(Please note: As always, all opinions in my posts are my own and do not reflect the views or policies of the Mega Foundation.)
Umami: Part 1 may be viewed at:
Umami: Part 2 may viewed at:
One of the many umami-related subjects found in Umami: Unlocking the Secrets of the Fifth Taste by O. G. Mouritsen and Klavs Styrbæk, Columbia University Press, 2014 is the use of fungi and bacteria to change the color, taste, texture and nutrient availability of food.
Fungi and bacteria listed include:
- Aspergillus glaucus for karebushi
- Aspergillus oryzae mixed with soybeans and grain to produce miso
- Aspergillus oryzae and Aspergillus sojae to produce shoyu (soy sauce)
- Bacillus subtilis natto for natto
- Rhizopas oryzae or Rhizopas oligosporus to make tempeh
For those of us who tend to compost anything that has unidentified organisms growing on it, utilizing fungi and bacteria to produce umami-rich food requires new skills in fungi and bacteria identification and management.
Per Umami: Unlocking the Secrets of the Fifth Taste extracts from green tea leaves have the amino acid theanine which is derived from glutamic acid and imparts umami.
If you appreciate Parmigiano-Reggiano, you will probably not be surprised to learn it is apparently rich in umami.
Parmigiano-Reggiano cheese: Image by Dominik Hundhammer
Parmigiano-Reggiano cheese is so valuable it is subject to theft:
...Parmigiano-Reggiano has been the target of organized crime in Italy, particularly the Mafia or Camorra, which ambush delivery trucks on the Autostrada A1 in northern Italy between Milan and Bologna, hijacking the shipment. The cheese is ultimately sold in southern Italy. Between November 2013 and January 2015, an organized crime gang stole 2039 wheels of Parmigiano-Reggiano from warehouses in northern and central Italy....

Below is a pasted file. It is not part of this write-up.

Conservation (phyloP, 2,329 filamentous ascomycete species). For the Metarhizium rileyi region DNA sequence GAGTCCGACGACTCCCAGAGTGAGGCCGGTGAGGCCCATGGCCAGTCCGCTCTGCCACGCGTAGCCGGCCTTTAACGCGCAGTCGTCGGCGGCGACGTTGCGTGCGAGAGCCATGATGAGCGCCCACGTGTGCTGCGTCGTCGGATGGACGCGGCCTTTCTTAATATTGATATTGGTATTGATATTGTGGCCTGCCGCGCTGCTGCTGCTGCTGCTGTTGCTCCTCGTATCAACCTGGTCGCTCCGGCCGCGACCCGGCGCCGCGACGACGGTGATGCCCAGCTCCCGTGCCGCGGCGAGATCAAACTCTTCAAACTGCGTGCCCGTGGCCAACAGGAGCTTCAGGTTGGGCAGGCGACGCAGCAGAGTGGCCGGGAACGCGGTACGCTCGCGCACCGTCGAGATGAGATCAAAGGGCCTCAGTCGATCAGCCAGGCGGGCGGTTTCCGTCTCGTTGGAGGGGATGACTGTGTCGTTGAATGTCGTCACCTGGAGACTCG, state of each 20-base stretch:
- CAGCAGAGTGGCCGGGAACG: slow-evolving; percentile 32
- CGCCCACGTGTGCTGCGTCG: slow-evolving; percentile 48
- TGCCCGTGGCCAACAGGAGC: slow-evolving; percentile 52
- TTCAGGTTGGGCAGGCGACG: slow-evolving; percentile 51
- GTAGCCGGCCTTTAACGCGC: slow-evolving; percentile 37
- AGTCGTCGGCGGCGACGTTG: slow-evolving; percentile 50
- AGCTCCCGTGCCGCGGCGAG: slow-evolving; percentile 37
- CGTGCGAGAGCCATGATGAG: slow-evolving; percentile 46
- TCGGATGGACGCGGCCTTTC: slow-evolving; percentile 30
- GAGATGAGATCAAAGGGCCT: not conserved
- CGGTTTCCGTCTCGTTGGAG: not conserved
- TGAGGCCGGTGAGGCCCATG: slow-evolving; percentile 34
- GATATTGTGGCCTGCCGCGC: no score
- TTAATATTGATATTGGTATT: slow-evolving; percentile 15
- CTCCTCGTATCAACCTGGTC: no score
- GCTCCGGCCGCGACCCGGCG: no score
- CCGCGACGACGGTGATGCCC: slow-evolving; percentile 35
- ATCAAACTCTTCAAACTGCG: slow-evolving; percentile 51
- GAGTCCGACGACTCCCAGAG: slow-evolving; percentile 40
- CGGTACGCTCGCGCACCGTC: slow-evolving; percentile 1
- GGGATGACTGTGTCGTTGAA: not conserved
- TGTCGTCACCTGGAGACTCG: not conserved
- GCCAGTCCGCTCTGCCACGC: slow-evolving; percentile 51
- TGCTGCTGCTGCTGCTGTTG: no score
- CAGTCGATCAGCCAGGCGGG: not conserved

Various species of algae are rich in umami. Palmaria palmata has a long history of being valued as a food source.
Palmaria palmata, also called dulse, dillisk or dilsk (from Irish/Scottish Gaelic duileasc/duileasg), red dulse, sea lettuce flakes, or creathnach, is a red alga (Rhodophyta) previously referred to as Rhodymenia palmata. It grows on the northern coasts of the Atlantic and Pacific Oceans. It is a well-known snack food. In Iceland, where it is known as söl, it has been an important source of dietary fiber throughout the centuries.
Palmaria palmata at Gilfach yr Halen, Ceredigion, Wales.
Information on how the yeast byproduct of beer brewing has been utilized is available from the selected pages pdf at the website of Umami: Unlocking the Secrets of the Fifth Taste:
...The famous German chemist Justus von Liebig (1803–1873) had earlier discovered that brewer’s yeast could be converted into a useful, nutritious substance. Based on his findings, the Gilmour family set up a factory to take advantage of the excess brewer’s yeast that would otherwise have been discarded. The yeast is hydrolyzed to release its free glutamate content, which is then mixed with salt, vegetable extracts, and other ingredients to produce a dark brown, sticky paste with a strong, salty taste.
About 2 percent of Marmite (1,960 mg/100 g) is made up of free glutamate, giving it an intense umami taste. In addition, as it has significant quantities of vitamin B, including folic acid (B9) and B12, the paste is a good source of this vital nutrient. After vitamins were first discovered and described scientifically in the early 1900s, Marmite quickly gained popularity. Beriberi, a disease caused by vitamin B deficiency, had been common in Britain during World War I, and Marmite was embraced as a way to prevent it. Its nutritional content was the very justifiable basis for a later marketing campaign that promoted the spread as a source of sufficient vitamin B to keep nerves, brain, and digestion in proper working order....
If you wish to expand your umami experiences beyond food Savory Cocktails: Sour Spicy Herbal Umami Bitter Smoky Rich Strong
by Greg Henry may be of interest:
Umami recipes include:
- Savory Tomato Juice
- Bloody Mary
- Sungold Zinger
- Truffle-Infused Cognac
- Silk and Gators
- Dog's Nose
- Black Pepper Oyster Shooters
- Pork and Beans
- Pickleback (Make Mine a Double)
- Homemade Spicy Dill Pickles and Brine